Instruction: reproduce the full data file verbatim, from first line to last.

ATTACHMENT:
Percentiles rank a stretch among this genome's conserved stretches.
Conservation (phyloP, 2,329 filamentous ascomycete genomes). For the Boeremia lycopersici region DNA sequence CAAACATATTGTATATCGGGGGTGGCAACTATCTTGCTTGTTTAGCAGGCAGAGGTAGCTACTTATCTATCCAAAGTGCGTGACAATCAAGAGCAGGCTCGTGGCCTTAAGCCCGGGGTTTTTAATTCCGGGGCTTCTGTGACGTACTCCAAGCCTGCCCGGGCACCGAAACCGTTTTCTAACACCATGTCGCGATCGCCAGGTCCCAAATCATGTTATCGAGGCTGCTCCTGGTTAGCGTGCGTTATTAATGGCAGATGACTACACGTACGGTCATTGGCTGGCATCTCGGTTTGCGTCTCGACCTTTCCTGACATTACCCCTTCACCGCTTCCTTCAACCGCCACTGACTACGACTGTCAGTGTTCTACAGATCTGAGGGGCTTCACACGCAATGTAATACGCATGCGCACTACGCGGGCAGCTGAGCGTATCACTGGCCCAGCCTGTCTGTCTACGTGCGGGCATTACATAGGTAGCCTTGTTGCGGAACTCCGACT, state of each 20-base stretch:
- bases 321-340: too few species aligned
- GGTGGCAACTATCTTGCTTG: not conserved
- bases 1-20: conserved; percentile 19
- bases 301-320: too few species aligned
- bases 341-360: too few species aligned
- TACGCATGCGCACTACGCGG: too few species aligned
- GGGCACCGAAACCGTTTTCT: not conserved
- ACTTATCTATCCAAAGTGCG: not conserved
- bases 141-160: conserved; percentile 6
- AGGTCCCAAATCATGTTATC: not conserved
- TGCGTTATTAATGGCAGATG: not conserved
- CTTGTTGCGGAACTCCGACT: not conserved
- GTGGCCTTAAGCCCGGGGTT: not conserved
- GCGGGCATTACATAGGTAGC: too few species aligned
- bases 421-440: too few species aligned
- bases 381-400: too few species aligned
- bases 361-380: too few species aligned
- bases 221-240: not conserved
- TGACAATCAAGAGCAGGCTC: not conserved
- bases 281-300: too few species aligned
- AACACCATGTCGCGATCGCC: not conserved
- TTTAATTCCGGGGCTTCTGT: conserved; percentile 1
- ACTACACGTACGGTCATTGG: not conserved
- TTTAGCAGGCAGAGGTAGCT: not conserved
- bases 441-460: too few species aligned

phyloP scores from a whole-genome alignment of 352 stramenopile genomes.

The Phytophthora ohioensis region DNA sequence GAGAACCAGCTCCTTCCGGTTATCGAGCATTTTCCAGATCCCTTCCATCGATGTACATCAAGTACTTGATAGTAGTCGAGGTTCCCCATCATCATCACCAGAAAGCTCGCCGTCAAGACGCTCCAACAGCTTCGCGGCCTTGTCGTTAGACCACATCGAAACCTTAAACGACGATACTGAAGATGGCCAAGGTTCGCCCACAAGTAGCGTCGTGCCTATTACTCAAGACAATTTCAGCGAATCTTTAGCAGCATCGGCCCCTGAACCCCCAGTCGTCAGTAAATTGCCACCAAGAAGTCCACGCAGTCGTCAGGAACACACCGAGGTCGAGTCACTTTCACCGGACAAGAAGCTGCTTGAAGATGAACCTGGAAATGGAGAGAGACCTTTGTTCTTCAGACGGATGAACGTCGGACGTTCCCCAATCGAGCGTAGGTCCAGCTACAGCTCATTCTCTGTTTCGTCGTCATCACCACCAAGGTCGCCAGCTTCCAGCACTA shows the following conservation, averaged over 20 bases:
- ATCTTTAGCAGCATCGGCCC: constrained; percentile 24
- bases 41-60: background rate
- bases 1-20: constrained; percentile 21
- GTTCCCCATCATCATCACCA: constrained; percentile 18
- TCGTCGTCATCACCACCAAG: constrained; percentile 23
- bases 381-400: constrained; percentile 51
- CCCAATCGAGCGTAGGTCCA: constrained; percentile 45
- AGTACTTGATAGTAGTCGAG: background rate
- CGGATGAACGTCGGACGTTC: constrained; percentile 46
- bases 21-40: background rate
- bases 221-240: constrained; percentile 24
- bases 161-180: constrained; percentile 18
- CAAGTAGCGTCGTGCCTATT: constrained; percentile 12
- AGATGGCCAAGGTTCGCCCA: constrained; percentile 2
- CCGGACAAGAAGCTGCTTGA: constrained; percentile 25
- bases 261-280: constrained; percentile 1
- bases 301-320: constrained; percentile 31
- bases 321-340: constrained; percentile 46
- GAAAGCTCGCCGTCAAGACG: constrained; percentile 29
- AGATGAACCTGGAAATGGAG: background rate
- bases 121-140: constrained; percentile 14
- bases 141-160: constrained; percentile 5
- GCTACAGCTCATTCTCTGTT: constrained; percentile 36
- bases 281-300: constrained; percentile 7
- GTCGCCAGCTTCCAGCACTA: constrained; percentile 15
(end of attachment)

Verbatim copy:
Percentiles rank a stretch among this genome's conserved stretches.
Conservation (phyloP, 2,329 filamentous ascomycete genomes). For the Boeremia lycopersici region DNA sequence CAAACATATTGTATATCGGGGGTGGCAACTATCTTGCTTGTTTAGCAGGCAGAGGTAGCTACTTATCTATCCAAAGTGCGTGACAATCAAGAGCAGGCTCGTGGCCTTAAGCCCGGGGTTTTTAATTCCGGGGCTTCTGTGACGTACTCCAAGCCTGCCCGGGCACCGAAACCGTTTTCTAACACCATGTCGCGATCGCCAGGTCCCAAATCATGTTATCGAGGCTGCTCCTGGTTAGCGTGCGTTATTAATGGCAGATGACTACACGTACGGTCATTGGCTGGCATCTCGGTTTGCGTCTCGACCTTTCCTGACATTACCCCTTCACCGCTTCCTTCAACCGCCACTGACTACGACTGTCAGTGTTCTACAGATCTGAGGGGCTTCACACGCAATGTAATACGCATGCGCACTACGCGGGCAGCTGAGCGTATCACTGGCCCAGCCTGTCTGTCTACGTGCGGGCATTACATAGGTAGCCTTGTTGCGGAACTCCGACT, state of each 20-base stretch:
- bases 321-340: too few species aligned
- GGTGGCAACTATCTTGCTTG: not conserved
- bases 1-20: conserved; percentile 19
- bases 301-320: too few species aligned
- bases 341-360: too few species aligned
- TACGCATGCGCACTACGCGG: too few species aligned
- GGGCACCGAAACCGTTTTCT: not conserved
- ACTTATCTATCCAAAGTGCG: not conserved
- bases 141-160: conserved; percentile 6
- AGGTCCCAAATCATGTTATC: not conserved
- TGCGTTATTAATGGCAGATG: not conserved
- CTTGTTGCGGAACTCCGACT: not conserved
- GTGGCCTTAAGCCCGGGGTT: not conserved
- GCGGGCATTACATAGGTAGC: too few species aligned
- bases 421-440: too few species aligned
- bases 381-400: too few species aligned
- bases 361-380: too few species aligned
- bases 221-240: not conserved
- TGACAATCAAGAGCAGGCTC: not conserved
- bases 281-300: too few species aligned
- AACACCATGTCGCGATCGCC: not conserved
- TTTAATTCCGGGGCTTCTGT: conserved; percentile 1
- ACTACACGTACGGTCATTGG: not conserved
- TTTAGCAGGCAGAGGTAGCT: not conserved
- bases 441-460: too few species aligned

phyloP scores from a whole-genome alignment of 352 stramenopile genomes.

The Phytophthora ohioensis region DNA sequence GAGAACCAGCTCCTTCCGGTTATCGAGCATTTTCCAGATCCCTTCCATCGATGTACATCAAGTACTTGATAGTAGTCGAGGTTCCCCATCATCATCACCAGAAAGCTCGCCGTCAAGACGCTCCAACAGCTTCGCGGCCTTGTCGTTAGACCACATCGAAACCTTAAACGACGATACTGAAGATGGCCAAGGTTCGCCCACAAGTAGCGTCGTGCCTATTACTCAAGACAATTTCAGCGAATCTTTAGCAGCATCGGCCCCTGAACCCCCAGTCGTCAGTAAATTGCCACCAAGAAGTCCACGCAGTCGTCAGGAACACACCGAGGTCGAGTCACTTTCACCGGACAAGAAGCTGCTTGAAGATGAACCTGGAAATGGAGAGAGACCTTTGTTCTTCAGACGGATGAACGTCGGACGTTCCCCAATCGAGCGTAGGTCCAGCTACAGCTCATTCTCTGTTTCGTCGTCATCACCACCAAGGTCGCCAGCTTCCAGCACTA shows the following conservation, averaged over 20 bases:
- ATCTTTAGCAGCATCGGCCC: constrained; percentile 24
- bases 41-60: background rate
- bases 1-20: constrained; percentile 21
- GTTCCCCATCATCATCACCA: constrained; percentile 18
- TCGTCGTCATCACCACCAAG: constrained; percentile 23
- bases 381-400: constrained; percentile 51
- CCCAATCGAGCGTAGGTCCA: constrained; percentile 45
- AGTACTTGATAGTAGTCGAG: background rate
- CGGATGAACGTCGGACGTTC: constrained; percentile 46
- bases 21-40: background rate
- bases 221-240: constrained; percentile 24
- bases 161-180: constrained; percentile 18
- CAAGTAGCGTCGTGCCTATT: constrained; percentile 12
- AGATGGCCAAGGTTCGCCCA: constrained; percentile 2
- CCGGACAAGAAGCTGCTTGA: constrained; percentile 25
- bases 261-280: constrained; percentile 1
- bases 301-320: constrained; percentile 31
- bases 321-340: constrained; percentile 46
- GAAAGCTCGCCGTCAAGACG: constrained; percentile 29
- AGATGAACCTGGAAATGGAG: background rate
- bases 121-140: constrained; percentile 14
- bases 141-160: constrained; percentile 5
- GCTACAGCTCATTCTCTGTT: constrained; percentile 36
- bases 281-300: constrained; percentile 7
- GTCGCCAGCTTCCAGCACTA: constrained; percentile 15